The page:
It can be seen from the process of FIG. 10 that simple thresholds can be used to categorize pixels into one of four categories: red, green, black or white. When sampling the video image in the colored pocket number region, not only can black, red and green pixels be identified, but white pixels can be identified because of not only the presence of the highly reflective numbers, but also because of spurius reflections.

The coloring used in roulette wheels can vary greatly. Thus, in order to determine the correct thresholds to be used for color pixel determination, an embodiment to the present invention allows for automatic determination of the threshold value. This can be achieved by receiving video data when the roulette wheel is spinning. Motion analysis of the video image data enables the identification and elimination of static portions in the image, i.e., the non-moving sloping portion of the roulette wheel. Within the moving part of the image, for an image frame, I and V values for each pixel are determined and histograms are generated, as illustrated in FIGS. 11a and 11 b. As these histograms illustrate, there is a low intensity peak corresponding to the color black, a high intensity peak corresponding to reflection from the numbers in the colored pocket number regions, i.e., white, a low V value peak corresponding to the green pockets, and a high V color peak corresponding to the red pockets. Thus, the thresholds IB, IW, VG and VR can simply be determined automatically via a suitable relationship with the peaks, as illustrated in FIGS. 11a and 11 b.

The process of determining the color detection points and the search line points will now be described hereinafter with reference to FIGS. 12 to 14.

In the flow diagram of FIG. 12, in step S30, the radius of an arc between each pair of points BC, AD and EF is calculated from the geometry. This is illustrated in more detail in FIG. 13. Each pair of points BC, AD and EF can be mapped onto FIG. 13 at points x1y1 and x2y2. The vertex comprises the mid line y—y and point x3y3 is formed from the mirror symmetrical projection of the point x1y1. From this geometry the radius is given by the equation below: Radius = [ ( y 1 - y 2 ) 2 + ( x 3 - x 2 ) 2 ] 1 2 2 cos [ π 2 - Tan - 1 ( y 1 - y 2 x 3 - x 2 ) ]

In step S31, using the determined radius, the coordinates for a number n points along an arc from each point x1y1 and x3y3 are determined. In this embodiment n is 11, and there are thus 11 equally spaced points along the arc across the pockets. In step S32, for the n points on the arcs through BC and AB, coordinates of m points along a radial line linking each respective pair of n points are determined to determine search line points. In step S33, for each of the n points on the arc through EF, coordinates of a five point array are determined, to determine the ball detection points. In this embodiment, the five point array comprises an array of five points lying on a cross. The pattern of points is illustrated in FIG. 14, and comprises a plurality of ball detection points 60 and an array of pocket color detection points 61. As can be seen in FIG. 14, the ball detection points 60 do not lie directly on the radial projections of the pocket color detection points 61. Rather, the ball detection points 60 are spread along the arc because this has been found to provide better detection.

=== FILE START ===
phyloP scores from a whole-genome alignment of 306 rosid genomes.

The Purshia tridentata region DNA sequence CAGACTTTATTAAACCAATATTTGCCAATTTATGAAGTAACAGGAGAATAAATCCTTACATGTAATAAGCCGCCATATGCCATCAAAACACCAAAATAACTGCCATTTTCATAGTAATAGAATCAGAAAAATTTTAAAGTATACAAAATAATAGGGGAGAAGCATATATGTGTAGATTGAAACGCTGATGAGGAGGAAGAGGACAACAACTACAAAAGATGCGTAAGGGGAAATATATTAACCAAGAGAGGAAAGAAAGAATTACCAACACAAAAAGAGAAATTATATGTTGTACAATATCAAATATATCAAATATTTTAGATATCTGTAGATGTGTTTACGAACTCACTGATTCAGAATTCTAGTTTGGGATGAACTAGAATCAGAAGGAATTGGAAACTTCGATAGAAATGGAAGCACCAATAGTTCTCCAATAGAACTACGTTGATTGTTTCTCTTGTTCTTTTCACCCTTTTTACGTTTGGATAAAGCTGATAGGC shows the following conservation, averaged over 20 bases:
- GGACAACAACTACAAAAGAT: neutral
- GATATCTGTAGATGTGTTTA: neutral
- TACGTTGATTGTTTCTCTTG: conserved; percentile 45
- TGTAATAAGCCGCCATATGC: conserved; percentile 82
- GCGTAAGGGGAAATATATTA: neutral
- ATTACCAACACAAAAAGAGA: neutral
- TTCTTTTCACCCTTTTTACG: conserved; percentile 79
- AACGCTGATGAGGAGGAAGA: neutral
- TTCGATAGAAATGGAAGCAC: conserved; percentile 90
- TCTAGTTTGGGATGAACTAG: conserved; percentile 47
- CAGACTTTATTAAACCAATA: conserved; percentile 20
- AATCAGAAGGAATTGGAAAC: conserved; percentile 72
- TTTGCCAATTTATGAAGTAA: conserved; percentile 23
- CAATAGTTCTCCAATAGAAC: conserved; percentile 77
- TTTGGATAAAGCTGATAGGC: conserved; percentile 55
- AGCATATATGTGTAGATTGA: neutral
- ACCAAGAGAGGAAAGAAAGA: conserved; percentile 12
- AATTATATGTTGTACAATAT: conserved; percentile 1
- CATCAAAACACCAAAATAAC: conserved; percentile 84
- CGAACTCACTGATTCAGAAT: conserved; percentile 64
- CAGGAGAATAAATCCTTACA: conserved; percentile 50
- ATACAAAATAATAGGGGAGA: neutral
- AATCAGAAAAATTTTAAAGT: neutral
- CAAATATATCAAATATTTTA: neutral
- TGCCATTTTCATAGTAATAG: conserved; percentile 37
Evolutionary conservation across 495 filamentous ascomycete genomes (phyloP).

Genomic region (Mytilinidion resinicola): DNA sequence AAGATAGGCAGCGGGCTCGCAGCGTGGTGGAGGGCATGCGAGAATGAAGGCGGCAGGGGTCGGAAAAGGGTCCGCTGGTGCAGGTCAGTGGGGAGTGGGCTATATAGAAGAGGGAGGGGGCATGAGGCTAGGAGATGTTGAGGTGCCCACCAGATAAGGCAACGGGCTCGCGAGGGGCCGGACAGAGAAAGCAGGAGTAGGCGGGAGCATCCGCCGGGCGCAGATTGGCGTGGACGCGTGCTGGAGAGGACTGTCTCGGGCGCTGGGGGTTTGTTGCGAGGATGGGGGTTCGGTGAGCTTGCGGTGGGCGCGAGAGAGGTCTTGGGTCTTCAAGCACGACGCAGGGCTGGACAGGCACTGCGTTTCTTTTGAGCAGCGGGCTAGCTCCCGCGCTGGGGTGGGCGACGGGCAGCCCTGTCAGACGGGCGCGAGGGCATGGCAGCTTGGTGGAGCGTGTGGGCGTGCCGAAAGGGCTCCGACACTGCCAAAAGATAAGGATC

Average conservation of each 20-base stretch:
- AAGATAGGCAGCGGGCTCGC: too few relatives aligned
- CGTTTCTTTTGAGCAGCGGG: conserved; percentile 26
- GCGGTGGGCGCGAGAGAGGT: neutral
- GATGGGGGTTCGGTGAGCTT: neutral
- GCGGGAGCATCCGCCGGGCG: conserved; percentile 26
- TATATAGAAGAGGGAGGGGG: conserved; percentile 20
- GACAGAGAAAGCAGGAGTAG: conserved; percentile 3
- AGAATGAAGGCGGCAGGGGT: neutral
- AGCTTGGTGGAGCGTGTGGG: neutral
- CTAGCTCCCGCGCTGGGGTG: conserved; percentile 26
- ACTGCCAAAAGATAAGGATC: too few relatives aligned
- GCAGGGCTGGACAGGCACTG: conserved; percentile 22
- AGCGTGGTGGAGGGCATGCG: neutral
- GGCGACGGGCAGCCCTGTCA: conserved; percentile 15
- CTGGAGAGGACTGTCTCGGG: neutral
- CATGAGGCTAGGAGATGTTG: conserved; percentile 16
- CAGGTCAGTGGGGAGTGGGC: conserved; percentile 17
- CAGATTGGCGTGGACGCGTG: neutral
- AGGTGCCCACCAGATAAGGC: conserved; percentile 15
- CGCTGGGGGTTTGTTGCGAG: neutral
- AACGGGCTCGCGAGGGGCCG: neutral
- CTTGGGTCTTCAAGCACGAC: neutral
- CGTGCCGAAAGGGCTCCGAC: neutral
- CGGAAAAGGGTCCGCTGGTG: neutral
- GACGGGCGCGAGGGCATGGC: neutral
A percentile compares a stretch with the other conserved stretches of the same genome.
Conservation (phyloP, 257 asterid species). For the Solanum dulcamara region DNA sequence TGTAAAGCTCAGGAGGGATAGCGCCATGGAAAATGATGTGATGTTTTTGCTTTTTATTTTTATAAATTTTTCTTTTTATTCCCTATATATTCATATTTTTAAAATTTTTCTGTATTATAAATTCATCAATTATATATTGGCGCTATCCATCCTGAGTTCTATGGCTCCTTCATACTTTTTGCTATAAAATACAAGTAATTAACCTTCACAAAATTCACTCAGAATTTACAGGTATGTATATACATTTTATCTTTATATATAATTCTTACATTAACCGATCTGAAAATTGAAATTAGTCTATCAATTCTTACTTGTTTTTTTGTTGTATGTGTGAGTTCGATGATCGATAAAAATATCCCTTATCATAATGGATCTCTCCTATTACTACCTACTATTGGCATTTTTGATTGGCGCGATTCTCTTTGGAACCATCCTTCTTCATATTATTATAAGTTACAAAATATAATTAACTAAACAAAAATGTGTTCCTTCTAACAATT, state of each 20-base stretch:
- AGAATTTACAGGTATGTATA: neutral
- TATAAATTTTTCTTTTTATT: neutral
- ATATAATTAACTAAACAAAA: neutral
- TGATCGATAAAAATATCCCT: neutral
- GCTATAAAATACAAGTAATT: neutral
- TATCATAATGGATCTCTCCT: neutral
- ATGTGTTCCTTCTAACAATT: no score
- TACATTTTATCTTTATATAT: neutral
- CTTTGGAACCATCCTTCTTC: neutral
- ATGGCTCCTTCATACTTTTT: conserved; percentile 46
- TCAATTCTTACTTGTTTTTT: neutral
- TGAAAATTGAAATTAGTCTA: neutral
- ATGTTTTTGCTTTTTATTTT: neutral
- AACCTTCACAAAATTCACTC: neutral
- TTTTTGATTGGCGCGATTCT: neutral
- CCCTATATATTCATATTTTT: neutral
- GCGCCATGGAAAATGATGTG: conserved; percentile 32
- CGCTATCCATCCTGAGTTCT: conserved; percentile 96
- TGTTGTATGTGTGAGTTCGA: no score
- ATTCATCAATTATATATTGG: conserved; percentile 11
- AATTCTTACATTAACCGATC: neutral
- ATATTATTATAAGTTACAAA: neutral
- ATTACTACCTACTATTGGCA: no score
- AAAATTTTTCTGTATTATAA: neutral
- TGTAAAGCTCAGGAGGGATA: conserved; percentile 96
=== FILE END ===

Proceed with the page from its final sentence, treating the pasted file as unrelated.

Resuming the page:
The process of color detection of the colored pocket number regions will now be described in more detail with reference to FIGS. 15, 16 a and 16 b.

In step S40, the color of the pixels at each search line point is determined for each search line. Pixels for each color (red, green and black) are counted up for each search line. White is ignored because it is not a valid color determination. The color for each search line is then determined as the color represented by the majority of the pixels, i.e., the color with the highest count along the search line in step S41. It can thus be seen that in FIG. 16a, because all of the search lines lie in the black pocket 31, the color determination indicated by the square boxes for each search line is black. As can be seen in FIG. 16b, both search lines that lie in the red colored pocket number region 9 are determined as red, as indicated in the square boxes.

In step S42, the color of a block of six or more search lines is then determined. In step S43, it is then determined whether the determined color is different to the previously determined color determination. If not, it is determined that the pocket color has not changed in step S44. If the color of the block of six or more search lines is different to the previous determination for the pocket color, in step S45 it is then determined whether the number of currently determined search lines which are of the previously determined pocket color are two or more less than in the previous determination: in other words, it is determined whether there has been a change of at least two search lines. If so, in step S46 the pocket color is determined as the color of the block of six or more search lines. If not, in step S44 it is determined that the pocket color remains unchanged. Thus, step S45 ensures that a change of one search line—due to “noise,” for example—does not result in a change in color determination for the pocket. This “hysteresis” in the color pocket number detection makes the color determination less prone to errors.